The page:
If I want to mutilate a child’s genitals, DO NOT LET ME unless I can prove it is absolutely necessary to the preservation of life.

An interesting case study…


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…And Justice For All…


There’s an argument that second wave feminism, somewhere along the road leading to the new wave or third wave feminism, or the whatever-ism (just pick one, though quite a few will do)…became so embittered (presumably from protracted battlement) that the protagonists became somewhat elitist.


Now, bell hooks (author of ‘Feminism Is for Everybody’, 2000) may not go as far as I have just now, but I couldn’t tell you because I haven’t read that book (though I intend to in the next few weeks), and all I have to go on at the time of writing is inherent curiosity and an excerpt from the earlier work ‘Feminism: A Transformational Politic’ in Talking Back: Thinking Feminist, Thinking Black, 1989.

What hooks says in ‘Talking back’, is that we’d far be better served as a species, to work at undoing injustice wherever we may find it, especially in the places where so much of it actually resides- as do the equally timeless quests for racial, religious and economic equality, amongst ‘others’.

http://www.youtube.com/watch?v=SXaKprN-y9I (the music-quality version)

http://www.youtube.com/watch?v=hsvK8WCPj1Y (the crappy audio-visual snippet of the brilliant film, The Color Purple)

These are the best quality recordings I could find in a short time, but given they were made ages ago,  to get the best result I promise you that you should watch the actual movie and that it will mark itself upon your psyche-  The Colour Purple.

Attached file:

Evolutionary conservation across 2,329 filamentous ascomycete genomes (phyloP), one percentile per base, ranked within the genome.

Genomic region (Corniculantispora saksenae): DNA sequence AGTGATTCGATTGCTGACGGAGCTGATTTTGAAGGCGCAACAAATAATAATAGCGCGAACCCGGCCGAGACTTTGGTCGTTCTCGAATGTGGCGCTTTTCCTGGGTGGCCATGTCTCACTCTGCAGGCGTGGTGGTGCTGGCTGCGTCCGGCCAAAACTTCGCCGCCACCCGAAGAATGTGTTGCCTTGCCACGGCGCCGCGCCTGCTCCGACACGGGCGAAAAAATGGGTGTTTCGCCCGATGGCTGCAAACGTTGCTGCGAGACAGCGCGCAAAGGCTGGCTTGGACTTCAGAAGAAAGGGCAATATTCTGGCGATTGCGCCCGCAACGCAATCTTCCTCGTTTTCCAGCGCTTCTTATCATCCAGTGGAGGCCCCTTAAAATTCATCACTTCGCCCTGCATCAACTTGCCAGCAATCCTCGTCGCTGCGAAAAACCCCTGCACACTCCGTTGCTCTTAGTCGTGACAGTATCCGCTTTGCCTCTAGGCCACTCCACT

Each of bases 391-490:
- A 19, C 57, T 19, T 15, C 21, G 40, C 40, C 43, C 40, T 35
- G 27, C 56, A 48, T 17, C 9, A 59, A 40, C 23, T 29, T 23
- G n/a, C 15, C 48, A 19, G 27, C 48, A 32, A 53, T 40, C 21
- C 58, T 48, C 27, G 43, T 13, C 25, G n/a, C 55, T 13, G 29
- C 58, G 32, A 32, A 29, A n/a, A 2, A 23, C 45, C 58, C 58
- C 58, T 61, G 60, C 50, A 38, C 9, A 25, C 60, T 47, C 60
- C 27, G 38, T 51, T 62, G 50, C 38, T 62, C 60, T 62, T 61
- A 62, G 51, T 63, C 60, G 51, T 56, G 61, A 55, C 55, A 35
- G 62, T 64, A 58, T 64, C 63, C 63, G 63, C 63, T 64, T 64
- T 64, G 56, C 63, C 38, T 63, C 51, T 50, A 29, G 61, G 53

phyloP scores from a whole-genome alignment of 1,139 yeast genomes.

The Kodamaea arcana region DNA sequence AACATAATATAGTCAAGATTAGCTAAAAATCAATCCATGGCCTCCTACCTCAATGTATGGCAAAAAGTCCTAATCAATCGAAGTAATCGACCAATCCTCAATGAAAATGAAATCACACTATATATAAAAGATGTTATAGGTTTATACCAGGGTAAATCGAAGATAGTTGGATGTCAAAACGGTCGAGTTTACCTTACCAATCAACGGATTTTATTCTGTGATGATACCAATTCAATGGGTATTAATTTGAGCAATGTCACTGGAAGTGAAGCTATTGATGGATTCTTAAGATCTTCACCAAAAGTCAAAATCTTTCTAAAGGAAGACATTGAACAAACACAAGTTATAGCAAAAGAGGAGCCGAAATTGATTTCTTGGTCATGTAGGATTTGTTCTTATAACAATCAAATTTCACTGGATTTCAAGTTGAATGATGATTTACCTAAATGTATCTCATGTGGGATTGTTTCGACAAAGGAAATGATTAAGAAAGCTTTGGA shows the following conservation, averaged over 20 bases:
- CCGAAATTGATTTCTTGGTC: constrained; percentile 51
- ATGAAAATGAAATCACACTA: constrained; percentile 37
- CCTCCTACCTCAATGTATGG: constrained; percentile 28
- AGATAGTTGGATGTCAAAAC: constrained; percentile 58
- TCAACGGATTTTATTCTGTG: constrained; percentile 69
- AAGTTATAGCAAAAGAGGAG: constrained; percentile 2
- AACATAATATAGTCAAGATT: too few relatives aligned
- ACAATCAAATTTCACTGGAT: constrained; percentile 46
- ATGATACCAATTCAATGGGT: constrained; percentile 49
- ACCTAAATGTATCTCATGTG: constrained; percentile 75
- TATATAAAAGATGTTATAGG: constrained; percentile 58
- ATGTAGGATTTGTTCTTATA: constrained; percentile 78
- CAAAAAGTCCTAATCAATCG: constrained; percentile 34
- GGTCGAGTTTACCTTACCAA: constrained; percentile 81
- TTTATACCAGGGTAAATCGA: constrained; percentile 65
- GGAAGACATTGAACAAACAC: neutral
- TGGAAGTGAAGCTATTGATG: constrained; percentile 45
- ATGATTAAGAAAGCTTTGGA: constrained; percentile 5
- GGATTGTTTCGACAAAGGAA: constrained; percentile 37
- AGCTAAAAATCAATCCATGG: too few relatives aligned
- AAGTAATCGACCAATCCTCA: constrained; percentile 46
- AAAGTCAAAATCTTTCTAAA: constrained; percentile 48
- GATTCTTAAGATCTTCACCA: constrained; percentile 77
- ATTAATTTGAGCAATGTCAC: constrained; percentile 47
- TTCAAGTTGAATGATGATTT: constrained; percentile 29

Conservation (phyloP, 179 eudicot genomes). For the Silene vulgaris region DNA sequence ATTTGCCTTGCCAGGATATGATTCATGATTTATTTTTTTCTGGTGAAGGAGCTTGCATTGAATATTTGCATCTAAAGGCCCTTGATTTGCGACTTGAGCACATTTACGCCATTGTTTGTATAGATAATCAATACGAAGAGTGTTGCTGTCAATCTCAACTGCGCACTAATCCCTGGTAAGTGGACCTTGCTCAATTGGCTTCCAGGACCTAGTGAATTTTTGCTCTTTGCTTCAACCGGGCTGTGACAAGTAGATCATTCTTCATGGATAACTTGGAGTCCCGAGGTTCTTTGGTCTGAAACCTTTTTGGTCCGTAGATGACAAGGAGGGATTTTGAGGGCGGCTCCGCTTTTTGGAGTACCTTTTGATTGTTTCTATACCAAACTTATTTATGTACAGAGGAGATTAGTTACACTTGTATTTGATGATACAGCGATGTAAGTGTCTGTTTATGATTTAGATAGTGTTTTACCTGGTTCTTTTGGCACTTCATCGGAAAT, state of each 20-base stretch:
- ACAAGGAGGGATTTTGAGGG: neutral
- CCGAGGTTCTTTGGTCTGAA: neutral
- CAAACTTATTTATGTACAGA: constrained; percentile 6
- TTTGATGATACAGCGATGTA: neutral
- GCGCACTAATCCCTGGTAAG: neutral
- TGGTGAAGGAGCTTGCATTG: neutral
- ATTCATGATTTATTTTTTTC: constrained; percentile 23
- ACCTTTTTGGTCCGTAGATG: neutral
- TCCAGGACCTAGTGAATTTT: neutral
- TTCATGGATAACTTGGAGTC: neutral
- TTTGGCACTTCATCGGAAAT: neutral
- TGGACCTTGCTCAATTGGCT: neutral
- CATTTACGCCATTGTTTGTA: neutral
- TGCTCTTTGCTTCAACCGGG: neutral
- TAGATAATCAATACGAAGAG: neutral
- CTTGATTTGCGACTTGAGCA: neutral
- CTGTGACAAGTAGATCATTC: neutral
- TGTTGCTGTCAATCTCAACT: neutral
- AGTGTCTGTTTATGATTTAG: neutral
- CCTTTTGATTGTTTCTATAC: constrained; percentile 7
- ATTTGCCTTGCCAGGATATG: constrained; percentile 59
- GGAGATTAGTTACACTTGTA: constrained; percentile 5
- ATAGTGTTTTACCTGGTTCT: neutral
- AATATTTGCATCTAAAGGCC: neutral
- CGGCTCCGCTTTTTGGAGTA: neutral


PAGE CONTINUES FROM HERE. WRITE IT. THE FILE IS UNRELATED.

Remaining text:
Sexism, hooks reminds us, needs to be considered an injustice on par with any other, or else to be feminist in this way actually contributes to the mantle of inequality, by pitting one against the ‘other’. I find this a more palatable version than a more philosophical scrutinising of the ‘other’, however it might be envisioned. The point is, sexism is there, in many versions of itself(racism included). Still, I’d like to think we’re smarter than that.
Is it too simplistic to plead, protest and debate injustices everywhere, even if special consideration is given to racism, social inequality and sexism (in that order)? Or would we best scrutinise the structures in place that serve to perpetuate the same, so that we may (somehow) deconstruct those structures? Is the latter merely lip service, designed for the tête-à-tête of the supposed intellectual elite, to placate their wronged sense of justice, via a questionably, quasi-lived agency?
I’d like to think hooks has it pretty square-on. Mixing platitudes to my own advantage, as my Anglo-Euro-mix background tends to make me do without my even trying…if you’re going to hate, hate everybody equally. If you’re going to fight, fight for the justice of all.
***In my attempt to find an illustrative case study, I was becoming angst-ridden.
So, this is what you get. em


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To cut, or not to cut? Surgery or mutilation?

Now that we are able to conduct frank discussions around gender and sexuality, we can examine the issues within the more private sphere. Specifically, where sex and gender intersect with medicine and surgery. Whether we’re talking about binary gender normative, transgender or intersex people, particular issues arise time and again, as they have throughout history.
Some cultures have traditionally offered more positive positions than others, yet all seem to stubbornly adhere to the gender binary, which, it is argued, is inherently violent in nature and practise and no longer fits our evolving social identities.